Monday, October 03, 2011

Why B&H Photo aren't the best thing since sliced bread

I'm now officially confused. The whole photographic world seems to think B&H Photo is the best thing since sliced bread. Except me. Why could that be?

I was in New York recently, on business, and had the opportunity to visit B&H Photo for the first time. I'd heard AMAZING things about B&H that this was a dream come true for this photo enthusiast. The range of goods for sale, the prices, the helpful staff, the general AWESOMENESS of this store. I was excited!

I was working in our office on 6th Avenue so it wasn't too much of a walk to get to the store - about 10 blocks south and three or four west. I was actually bouncing along thinking of all the marvellous things I was going to buy there. I even had a shopping list!

The first disappointment was the near perfect lack of gear on display. Sure, you could pick up a bag from LowePro or a Giottos monopod - but where were the cameras? The flashes? The lenses?

None of the stuff you actually want to pick up, touch and check out are on display. No, you have to queue up to see an "Advisor". It's a bit like Gringotts Bank...

Anyway, I didn't have huge amounts of time on that visit so I picked up one of their fabulous catalogues and made tracks.

A couple of days later I went back. I had more time this time. All would be well.

I had checked the prices of lenses and flashes and a few other things I wanted. All of them were cheaper at home. All. Of. Them. B&H Photo is NOT a cheap place to shop.

Still I thought I would try and get something to take home with me. I spent some time with one of the shop floor based sales team and he was incredibly helpful, knowledgable and gave some excellent advice. I identified something reasonable to get at around the $100 level (so not a token buy but not super expensive either) and this is where my B&HPhoto experience got completely surreal.

Actually having the temerity to want to BUY something at B&H triggers the following process.

  1. You identify what you want to buy. 
  2. The shop floor assistant helps you to queue up to see one of the Gringotts Goblins, sorry, Advisors who spend several minutes tapping information into a computer.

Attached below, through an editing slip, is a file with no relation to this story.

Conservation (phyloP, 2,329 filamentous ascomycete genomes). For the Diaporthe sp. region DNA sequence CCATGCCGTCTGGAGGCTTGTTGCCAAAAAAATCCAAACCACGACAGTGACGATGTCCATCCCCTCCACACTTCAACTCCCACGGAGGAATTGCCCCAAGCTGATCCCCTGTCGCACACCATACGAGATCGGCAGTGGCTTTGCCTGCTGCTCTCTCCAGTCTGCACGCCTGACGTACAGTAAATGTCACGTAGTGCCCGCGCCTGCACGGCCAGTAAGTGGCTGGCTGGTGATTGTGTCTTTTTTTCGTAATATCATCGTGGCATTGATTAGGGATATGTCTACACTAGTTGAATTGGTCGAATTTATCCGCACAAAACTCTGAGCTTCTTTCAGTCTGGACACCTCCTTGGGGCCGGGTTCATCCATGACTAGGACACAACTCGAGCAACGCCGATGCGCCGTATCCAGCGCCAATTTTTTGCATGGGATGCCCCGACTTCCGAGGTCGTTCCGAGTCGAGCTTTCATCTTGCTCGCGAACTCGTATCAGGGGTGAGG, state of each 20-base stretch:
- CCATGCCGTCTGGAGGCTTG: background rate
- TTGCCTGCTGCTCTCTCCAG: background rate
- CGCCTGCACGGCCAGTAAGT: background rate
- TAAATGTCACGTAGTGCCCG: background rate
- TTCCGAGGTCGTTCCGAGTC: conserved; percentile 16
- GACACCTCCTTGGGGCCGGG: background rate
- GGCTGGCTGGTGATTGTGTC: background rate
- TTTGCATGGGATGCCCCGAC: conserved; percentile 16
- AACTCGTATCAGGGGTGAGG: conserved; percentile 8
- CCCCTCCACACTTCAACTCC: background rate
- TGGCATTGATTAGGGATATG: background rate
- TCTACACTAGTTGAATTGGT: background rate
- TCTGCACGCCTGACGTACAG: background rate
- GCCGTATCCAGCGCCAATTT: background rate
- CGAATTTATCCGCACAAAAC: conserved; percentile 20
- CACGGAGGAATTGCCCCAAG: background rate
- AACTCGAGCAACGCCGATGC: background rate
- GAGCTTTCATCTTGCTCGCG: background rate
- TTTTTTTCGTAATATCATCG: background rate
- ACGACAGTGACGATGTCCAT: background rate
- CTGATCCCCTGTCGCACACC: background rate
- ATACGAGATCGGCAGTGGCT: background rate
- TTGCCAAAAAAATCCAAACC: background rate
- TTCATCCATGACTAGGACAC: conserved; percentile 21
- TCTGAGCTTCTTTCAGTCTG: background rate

3. A little while later a green box appears on one of the conveyor belts with your item in it. 
  4. Aha! I can pay for it and go.
  5. No. The item is put back in the box and disappears (wtf?)
  6. I get given a piece of paper which tells me how much to pay.
  7. I get my credit card out and I am told no, you have to go downstairs to pay. Huh?
  8. Where's the thing I want to buy?
  9. It'll be waiting for you downstairs. Huh?
  10. So. I go downstairs and realise that I have to queue up again. 
  11. I have to queue to pay. 
  12. Aha! Thinks me. I will pay cash. That will be quicker. Er... No. It won't actually. The credit card queue goes pretty quickly (in comparison). 
  13. It's then that I lose the will to live (and shop again in B&H)
  14. I realise there is another ENORMOUS queue at the pick up point. 
  15. I leave. 
  16. They don't get my custom and, for all I know, there is still an item in a green box waiting for me at B&H.
For folks in the UK, it's a bit like what life would be like if Ryanair ran an Argos branch in Diagon Alley!

So. Did I have a bad experience? Did I get it all wrong about B&H?

Or is it a shop run by people who simply don't trust their customers and who have invented a purchasing process which is so arcane it made me, a photographic shop-till-I-drop shopper, give up?

1 comment:

  1. I hope you go back to B&H next time you're in New York -- please realize that the queues may appear long but they move very, very quickly. Can't attest to the price comparison -- for you , I suspect the attractiveness will depend a lot on currency conversion. I can only attest that compared to my home currency, the HK dollar, B&H is usually a steal, even with sales tax included (which I think you might be able to get reimbursed, worth looking into).

    And what is this thing called "cash," anyway?